The method of enforcement of the North Carolina compulsory attendance law is described in G.S. 115C-379.  The penalty for conviction of a compulsory attendance law violation is given in G.S. 115C-380

The role of local social workers in enforcing compulsory attendance is defined in G.S. 115C-381.  All compulsory attendance enforcement authority is vested in local authorities. 

The role of local compulsory attendance enforcement authorities is to investigate student absences from the local public schools and reports of children of compulsory attendance age not being enrolled in a legally valid North Carolina school. 

If the investigation finds that the student is now properly enrolled in and regularly attending a legally valid non-public (either a home or a conventional) school, the role of local compulsory attendance enforcement authorities usually ends at that point, unless there are other non-home school related issues also involved.  

Please note, however, that these local authorities may still prosecute for compulsory attendance violations prior to the date of the student's official withdrawal from the local public school and official placement date in to a legally valid non-public (either a home or conventional) school setting. 

The duly authorized representative of the State of North Carolina who may inspect certain non-public (both home and conventional) school records (See G.S. 115C-563(b), 553, & 561) is the North Carolina Division of Non-Public Education.

Determinations as to whether the non-public (home or conventional) school is meeting the state requirements for the operation of such schools are, therefore, made by the North Carolina Division of Non-Public Education (DNPE)

However, be aware:  That social workers also possess the legal authority to investigate cases of suspected child abuse and neglect; that all citizens are required to report suspected child abuse and neglect situations to their local social service office; and, that the North Carolina General Statutes forbid anyone from interfering with a child abuse or neglect investigation

Also, see the next question "Withdrawing a student from".

Withdrawing a student from:

Upon receiving from DNPE a Notice of Intent to Operate a Home School acknowledgment (for your Notice of Intent received by DNPE between July 1st and the following April 30th), show it to the appropriate official in the local school in which the student is currently enrolled.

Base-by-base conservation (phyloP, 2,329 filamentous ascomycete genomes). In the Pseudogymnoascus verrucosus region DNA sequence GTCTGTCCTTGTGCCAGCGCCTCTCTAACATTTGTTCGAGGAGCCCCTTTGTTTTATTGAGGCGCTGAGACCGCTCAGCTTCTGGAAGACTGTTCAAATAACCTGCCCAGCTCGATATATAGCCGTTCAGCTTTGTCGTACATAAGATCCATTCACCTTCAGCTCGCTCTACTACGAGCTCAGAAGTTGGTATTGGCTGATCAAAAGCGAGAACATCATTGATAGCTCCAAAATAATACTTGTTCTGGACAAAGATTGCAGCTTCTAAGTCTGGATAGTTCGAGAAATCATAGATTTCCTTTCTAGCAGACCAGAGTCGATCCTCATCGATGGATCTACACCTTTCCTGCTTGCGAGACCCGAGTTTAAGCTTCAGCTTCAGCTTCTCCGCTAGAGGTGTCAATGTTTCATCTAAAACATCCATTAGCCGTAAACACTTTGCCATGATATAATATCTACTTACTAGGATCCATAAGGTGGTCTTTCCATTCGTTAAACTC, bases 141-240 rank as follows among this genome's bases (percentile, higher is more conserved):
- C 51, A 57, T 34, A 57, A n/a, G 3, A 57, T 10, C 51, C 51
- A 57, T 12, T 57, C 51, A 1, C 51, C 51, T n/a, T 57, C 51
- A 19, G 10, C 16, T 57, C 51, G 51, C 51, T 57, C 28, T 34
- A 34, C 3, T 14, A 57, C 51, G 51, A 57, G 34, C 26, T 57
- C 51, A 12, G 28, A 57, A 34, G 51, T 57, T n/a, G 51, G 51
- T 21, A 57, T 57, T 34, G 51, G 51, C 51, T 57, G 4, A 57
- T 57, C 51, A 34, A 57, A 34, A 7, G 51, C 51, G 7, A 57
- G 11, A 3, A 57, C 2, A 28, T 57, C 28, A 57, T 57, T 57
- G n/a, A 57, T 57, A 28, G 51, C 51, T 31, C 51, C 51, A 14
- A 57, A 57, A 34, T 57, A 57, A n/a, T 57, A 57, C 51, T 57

Allow that official to make a photocopy of it but make certain that you retain the original (it is irreplaceable) and then ask to complete any paperwork necessary to officially withdraw your student effective on a specific date. 

Do not withdraw your child from or stop sending him/her to the local school until you have successfully completed the process of establishing a legal home school with DNPE.  Until that process has been completed, you remain under the legal jurisdiction of the local public school system which has power under state law to prosecute the parent/guardian for violating the state's compulsory attendance law.  G.S. 115C-380 states that any parent, guardian or other person violating the provisions of the compulsory attendance law shall be guilty of a Class 1 misdemeanor. 

Also, see the next question as well as "What are the legal roles of the local public school system and local social workers in inspecting home school records, curriculum, textbooks, etc.?" in the preceding paragraph; "Registration, School -- Acknowledgment"; and, "Registration, School -- Required for 5/6 year olds?"  

Also, see "Year-Round School Withdrawals."

Withdrawing a student under age 7 from:

First, read the answer to the previous question.  Then, read very carefully the second sentence within the first paragraph of G.S. 115C-378.  Especially note the ending words of that sentence " . . . unless the child has withdrawn from school."  In North Carolina, a student is not required to attend school until he/she has turned age seven. 

If your child will not turn age seven during the current school year (which runs from July 1 through the following June 30), you will not file a Notice of Intent with DNPE for this school term.  At any time, you may simply go by the child's current conventional school; complete/sign the necessary paperwork there to withdraw your child; take him/her home; and, begin home schooling the child without dealing with this or any other government office for the remainder of this school year. 

However, please note that you must officially withdraw the child from the school in which the child is currently enrolled.  Don't simply stop sending the child to school.  Otherwise, the parent/guardian risks possible prosecution for a compulsory attendance violation.  Within 30 days preceding the child's seventh birthday, the home school will need to be registered with DNPE -- by no later than the child's seventh birthday. 

Also, see the earlier question on this web page "Grade Placement for Home Schooled 5 & 6 Year Old Students."